Rugby World Cup 2019: All Blacks coach Steve Hansen 'really proud' of players despite semi-final loss to England

England, led by a superb defensive effort of Maro Itoje, dominated from the opening buzzer to secure a 19-7 win and clinch a fourth Rugby World Cup final appearance and a first since 2007

Steve Hansen said England were deserved winners as New Zealand relinquished their eight-year grip on the Rugby World Cup in Yokohama.

England, led by a superb defensive effort of Maro Itoje, dominated from the opening buzzer to secure a 19-7 win and clinch a fourth Rugby World Cup final appearance and a first since 2007.

The All Blacks were rattled after only two minutes when Manu Tuilagi barreled over for a try after excellent work in the build-up from Kyle Sinckler and Courtney Lawes with Owen Farrell adding the extras.

New Zealand were never allowed to get into any sort of rhythm, with Itoje, alongside wing forwards Sam Underhill and Tom Curry dominating at the break down.

"Firstly I'd just like to congratulate England, they played a brilliant game of footy and deserved to win," Hansen said. "You can't give them half a step because they will take it. At the end of the day, you have to say well done to them.

"I'm really proud of our team, they've done a tremendous job for their country and tonight they weren't good enough. We have to take that on the chin and so do the people back home.

"You saw the boys at the end, they were still trying their guts out and that's all you can ask. Really proud of them."

The recalled George Ford justified his inclusion as he kicked 12 points and formed a formidable partnership with Farrell at inside centre.

The 2003 champions played much of the game inside New Zealand's half, suffocated the All Blacks attack and will now meet the winner of Sunday's second semi-final between Wales and South Africa.

The All Blacks had entered the tournament as favourites to win the Webb Ellis trophy for a third successive time but instead were left chasing a team who had undergone a major overhaul from the side that did not progress past the pool phase in 2015.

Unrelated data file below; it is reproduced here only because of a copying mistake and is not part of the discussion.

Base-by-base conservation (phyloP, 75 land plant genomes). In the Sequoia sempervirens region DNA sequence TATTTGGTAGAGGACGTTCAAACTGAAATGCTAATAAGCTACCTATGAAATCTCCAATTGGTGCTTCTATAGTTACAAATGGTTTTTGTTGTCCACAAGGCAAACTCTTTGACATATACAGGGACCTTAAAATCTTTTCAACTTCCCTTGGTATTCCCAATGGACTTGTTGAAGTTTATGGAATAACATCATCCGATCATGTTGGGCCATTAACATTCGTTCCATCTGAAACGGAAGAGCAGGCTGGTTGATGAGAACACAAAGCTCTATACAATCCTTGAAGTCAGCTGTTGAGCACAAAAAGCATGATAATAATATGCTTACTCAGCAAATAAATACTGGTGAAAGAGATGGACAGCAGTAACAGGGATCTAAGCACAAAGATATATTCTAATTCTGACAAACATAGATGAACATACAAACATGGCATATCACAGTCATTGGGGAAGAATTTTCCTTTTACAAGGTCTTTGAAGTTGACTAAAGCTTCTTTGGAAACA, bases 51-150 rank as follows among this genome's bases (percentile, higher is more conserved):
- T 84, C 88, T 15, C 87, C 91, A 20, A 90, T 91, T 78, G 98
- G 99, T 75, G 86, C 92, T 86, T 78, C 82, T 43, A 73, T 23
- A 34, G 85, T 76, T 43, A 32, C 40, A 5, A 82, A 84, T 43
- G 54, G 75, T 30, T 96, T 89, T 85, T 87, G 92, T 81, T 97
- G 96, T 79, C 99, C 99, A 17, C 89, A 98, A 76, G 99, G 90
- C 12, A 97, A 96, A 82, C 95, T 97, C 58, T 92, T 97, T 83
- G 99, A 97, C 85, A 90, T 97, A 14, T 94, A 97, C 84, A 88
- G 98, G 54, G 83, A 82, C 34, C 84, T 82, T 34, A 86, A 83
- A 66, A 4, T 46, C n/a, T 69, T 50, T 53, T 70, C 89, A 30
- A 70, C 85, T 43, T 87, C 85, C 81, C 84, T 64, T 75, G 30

The loss was more significant because it signalled the end of an unprecedented era of success for the team under Hansen.

The 60-year-old Kiwi had been involved with the side for 16 years, as an assistant for eight years under Graham Henry and then as head coach, and is stepping down after the tournament.

Under Hansen they had a win-rate approaching 90 per cent as they continued to reshape the game and force the rest of the world to try and peg them back.

The forwards, however, were not as dominant or menacing as the side that won the 2015 tournament, with England's pack far more destructive in contact and defence.

Against the fearless twin opensides of Curry and Underhill, and faced with a career-defining performance from lock Itoje, the All Blacks were first beaten up, then ground down.

The backs have also stuttered over the last two years in the face of the aggressive defences that have developed in the northern hemisphere and while they managed to get wide at times they were often smothered or forced out by covering tacklers.

When All Blacks captain Kieran Read was asked by a Kiwi reporter later at the post-mathc press conference if the players had “turned up”, Hansen bristled, threatening to shirt-front his inquisitor: “I think it’s quite a disrespectful question to suggest that an All Blacks team turned up not being hungry.

“Because I asked them at half-time to get hungrier, doesn’t mean they didn’t turn up hungry - there’s a big difference.

“If you want to spend some time outside, I’ll give you a rugby education on that one.”

Updated: October 26, 2019 04:42 PM


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